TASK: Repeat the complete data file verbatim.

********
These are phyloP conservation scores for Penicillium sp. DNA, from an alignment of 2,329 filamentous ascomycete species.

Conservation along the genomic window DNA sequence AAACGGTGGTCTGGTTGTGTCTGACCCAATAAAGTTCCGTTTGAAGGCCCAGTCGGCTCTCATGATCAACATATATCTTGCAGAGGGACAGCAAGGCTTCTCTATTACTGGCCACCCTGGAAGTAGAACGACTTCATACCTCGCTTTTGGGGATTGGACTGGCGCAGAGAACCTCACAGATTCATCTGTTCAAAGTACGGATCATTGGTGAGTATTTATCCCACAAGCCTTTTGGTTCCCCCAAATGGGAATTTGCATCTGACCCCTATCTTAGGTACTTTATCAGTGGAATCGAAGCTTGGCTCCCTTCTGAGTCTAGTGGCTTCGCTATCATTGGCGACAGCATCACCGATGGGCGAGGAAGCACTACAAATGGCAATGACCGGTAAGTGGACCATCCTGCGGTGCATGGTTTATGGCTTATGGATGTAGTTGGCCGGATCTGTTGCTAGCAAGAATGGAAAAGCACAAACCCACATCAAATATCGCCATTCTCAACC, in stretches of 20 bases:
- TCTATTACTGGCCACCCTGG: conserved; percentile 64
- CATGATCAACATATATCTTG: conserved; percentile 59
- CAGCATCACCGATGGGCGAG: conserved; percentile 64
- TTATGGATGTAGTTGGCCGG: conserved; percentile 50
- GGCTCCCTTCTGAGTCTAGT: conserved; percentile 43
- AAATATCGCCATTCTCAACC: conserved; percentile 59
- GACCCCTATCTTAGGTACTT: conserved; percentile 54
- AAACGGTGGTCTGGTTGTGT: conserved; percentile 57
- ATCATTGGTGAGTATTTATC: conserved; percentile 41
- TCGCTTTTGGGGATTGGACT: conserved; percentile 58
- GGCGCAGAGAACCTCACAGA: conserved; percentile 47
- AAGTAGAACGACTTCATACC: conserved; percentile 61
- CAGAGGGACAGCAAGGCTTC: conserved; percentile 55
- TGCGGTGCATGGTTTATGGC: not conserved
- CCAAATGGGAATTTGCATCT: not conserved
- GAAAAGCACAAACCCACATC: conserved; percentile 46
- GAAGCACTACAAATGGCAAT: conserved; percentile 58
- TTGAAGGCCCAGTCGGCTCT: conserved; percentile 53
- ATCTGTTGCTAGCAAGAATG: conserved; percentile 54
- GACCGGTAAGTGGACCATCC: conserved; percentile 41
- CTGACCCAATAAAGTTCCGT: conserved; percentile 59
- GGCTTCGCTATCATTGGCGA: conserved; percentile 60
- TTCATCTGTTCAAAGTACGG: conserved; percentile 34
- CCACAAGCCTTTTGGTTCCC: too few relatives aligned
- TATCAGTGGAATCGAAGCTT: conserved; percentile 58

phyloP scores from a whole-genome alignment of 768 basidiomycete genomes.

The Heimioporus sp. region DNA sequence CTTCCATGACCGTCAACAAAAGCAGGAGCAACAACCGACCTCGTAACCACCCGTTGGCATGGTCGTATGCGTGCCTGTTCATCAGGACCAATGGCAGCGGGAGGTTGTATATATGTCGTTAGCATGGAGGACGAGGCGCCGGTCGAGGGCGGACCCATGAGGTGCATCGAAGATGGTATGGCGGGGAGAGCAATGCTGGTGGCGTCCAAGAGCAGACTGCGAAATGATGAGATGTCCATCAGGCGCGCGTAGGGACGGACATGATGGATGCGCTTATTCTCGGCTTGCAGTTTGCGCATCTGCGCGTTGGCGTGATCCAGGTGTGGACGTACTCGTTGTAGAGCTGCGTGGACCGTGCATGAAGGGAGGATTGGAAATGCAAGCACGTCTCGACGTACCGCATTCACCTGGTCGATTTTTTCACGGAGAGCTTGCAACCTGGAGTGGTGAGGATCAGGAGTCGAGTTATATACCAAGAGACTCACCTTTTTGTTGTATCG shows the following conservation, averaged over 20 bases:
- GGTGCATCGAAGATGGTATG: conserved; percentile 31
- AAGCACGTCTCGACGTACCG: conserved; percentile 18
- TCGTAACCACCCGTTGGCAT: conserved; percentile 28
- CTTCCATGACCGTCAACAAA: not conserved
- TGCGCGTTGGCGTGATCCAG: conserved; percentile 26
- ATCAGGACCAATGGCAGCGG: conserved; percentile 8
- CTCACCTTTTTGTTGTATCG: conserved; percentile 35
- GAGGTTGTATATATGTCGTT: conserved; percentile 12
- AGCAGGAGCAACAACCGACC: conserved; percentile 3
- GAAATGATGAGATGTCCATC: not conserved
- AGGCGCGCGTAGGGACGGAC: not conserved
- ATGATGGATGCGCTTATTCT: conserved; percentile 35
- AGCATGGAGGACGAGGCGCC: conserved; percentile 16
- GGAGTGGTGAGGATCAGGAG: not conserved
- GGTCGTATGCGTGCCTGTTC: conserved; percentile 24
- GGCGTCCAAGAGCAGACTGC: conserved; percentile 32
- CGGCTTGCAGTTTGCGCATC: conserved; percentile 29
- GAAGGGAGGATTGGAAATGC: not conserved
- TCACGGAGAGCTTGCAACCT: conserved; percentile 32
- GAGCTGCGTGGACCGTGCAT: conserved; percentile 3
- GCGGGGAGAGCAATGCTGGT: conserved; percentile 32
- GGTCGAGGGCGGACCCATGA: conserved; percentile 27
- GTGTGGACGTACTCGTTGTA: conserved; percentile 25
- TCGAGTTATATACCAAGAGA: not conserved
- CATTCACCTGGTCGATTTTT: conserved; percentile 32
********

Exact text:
These are phyloP conservation scores for Penicillium sp. DNA, from an alignment of 2,329 filamentous ascomycete species.

Conservation along the genomic window DNA sequence AAACGGTGGTCTGGTTGTGTCTGACCCAATAAAGTTCCGTTTGAAGGCCCAGTCGGCTCTCATGATCAACATATATCTTGCAGAGGGACAGCAAGGCTTCTCTATTACTGGCCACCCTGGAAGTAGAACGACTTCATACCTCGCTTTTGGGGATTGGACTGGCGCAGAGAACCTCACAGATTCATCTGTTCAAAGTACGGATCATTGGTGAGTATTTATCCCACAAGCCTTTTGGTTCCCCCAAATGGGAATTTGCATCTGACCCCTATCTTAGGTACTTTATCAGTGGAATCGAAGCTTGGCTCCCTTCTGAGTCTAGTGGCTTCGCTATCATTGGCGACAGCATCACCGATGGGCGAGGAAGCACTACAAATGGCAATGACCGGTAAGTGGACCATCCTGCGGTGCATGGTTTATGGCTTATGGATGTAGTTGGCCGGATCTGTTGCTAGCAAGAATGGAAAAGCACAAACCCACATCAAATATCGCCATTCTCAACC, in stretches of 20 bases:
- TCTATTACTGGCCACCCTGG: conserved; percentile 64
- CATGATCAACATATATCTTG: conserved; percentile 59
- CAGCATCACCGATGGGCGAG: conserved; percentile 64
- TTATGGATGTAGTTGGCCGG: conserved; percentile 50
- GGCTCCCTTCTGAGTCTAGT: conserved; percentile 43
- AAATATCGCCATTCTCAACC: conserved; percentile 59
- GACCCCTATCTTAGGTACTT: conserved; percentile 54
- AAACGGTGGTCTGGTTGTGT: conserved; percentile 57
- ATCATTGGTGAGTATTTATC: conserved; percentile 41
- TCGCTTTTGGGGATTGGACT: conserved; percentile 58
- GGCGCAGAGAACCTCACAGA: conserved; percentile 47
- AAGTAGAACGACTTCATACC: conserved; percentile 61
- CAGAGGGACAGCAAGGCTTC: conserved; percentile 55
- TGCGGTGCATGGTTTATGGC: not conserved
- CCAAATGGGAATTTGCATCT: not conserved
- GAAAAGCACAAACCCACATC: conserved; percentile 46
- GAAGCACTACAAATGGCAAT: conserved; percentile 58
- TTGAAGGCCCAGTCGGCTCT: conserved; percentile 53
- ATCTGTTGCTAGCAAGAATG: conserved; percentile 54
- GACCGGTAAGTGGACCATCC: conserved; percentile 41
- CTGACCCAATAAAGTTCCGT: conserved; percentile 59
- GGCTTCGCTATCATTGGCGA: conserved; percentile 60
- TTCATCTGTTCAAAGTACGG: conserved; percentile 34
- CCACAAGCCTTTTGGTTCCC: too few relatives aligned
- TATCAGTGGAATCGAAGCTT: conserved; percentile 58

phyloP scores from a whole-genome alignment of 768 basidiomycete genomes.

The Heimioporus sp. region DNA sequence CTTCCATGACCGTCAACAAAAGCAGGAGCAACAACCGACCTCGTAACCACCCGTTGGCATGGTCGTATGCGTGCCTGTTCATCAGGACCAATGGCAGCGGGAGGTTGTATATATGTCGTTAGCATGGAGGACGAGGCGCCGGTCGAGGGCGGACCCATGAGGTGCATCGAAGATGGTATGGCGGGGAGAGCAATGCTGGTGGCGTCCAAGAGCAGACTGCGAAATGATGAGATGTCCATCAGGCGCGCGTAGGGACGGACATGATGGATGCGCTTATTCTCGGCTTGCAGTTTGCGCATCTGCGCGTTGGCGTGATCCAGGTGTGGACGTACTCGTTGTAGAGCTGCGTGGACCGTGCATGAAGGGAGGATTGGAAATGCAAGCACGTCTCGACGTACCGCATTCACCTGGTCGATTTTTTCACGGAGAGCTTGCAACCTGGAGTGGTGAGGATCAGGAGTCGAGTTATATACCAAGAGACTCACCTTTTTGTTGTATCG shows the following conservation, averaged over 20 bases:
- GGTGCATCGAAGATGGTATG: conserved; percentile 31
- AAGCACGTCTCGACGTACCG: conserved; percentile 18
- TCGTAACCACCCGTTGGCAT: conserved; percentile 28
- CTTCCATGACCGTCAACAAA: not conserved
- TGCGCGTTGGCGTGATCCAG: conserved; percentile 26
- ATCAGGACCAATGGCAGCGG: conserved; percentile 8
- CTCACCTTTTTGTTGTATCG: conserved; percentile 35
- GAGGTTGTATATATGTCGTT: conserved; percentile 12
- AGCAGGAGCAACAACCGACC: conserved; percentile 3
- GAAATGATGAGATGTCCATC: not conserved
- AGGCGCGCGTAGGGACGGAC: not conserved
- ATGATGGATGCGCTTATTCT: conserved; percentile 35
- AGCATGGAGGACGAGGCGCC: conserved; percentile 16
- GGAGTGGTGAGGATCAGGAG: not conserved
- GGTCGTATGCGTGCCTGTTC: conserved; percentile 24
- GGCGTCCAAGAGCAGACTGC: conserved; percentile 32
- CGGCTTGCAGTTTGCGCATC: conserved; percentile 29
- GAAGGGAGGATTGGAAATGC: not conserved
- TCACGGAGAGCTTGCAACCT: conserved; percentile 32
- GAGCTGCGTGGACCGTGCAT: conserved; percentile 3
- GCGGGGAGAGCAATGCTGGT: conserved; percentile 32
- GGTCGAGGGCGGACCCATGA: conserved; percentile 27
- GTGTGGACGTACTCGTTGTA: conserved; percentile 25
- TCGAGTTATATACCAAGAGA: not conserved
- CATTCACCTGGTCGATTTTT: conserved; percentile 32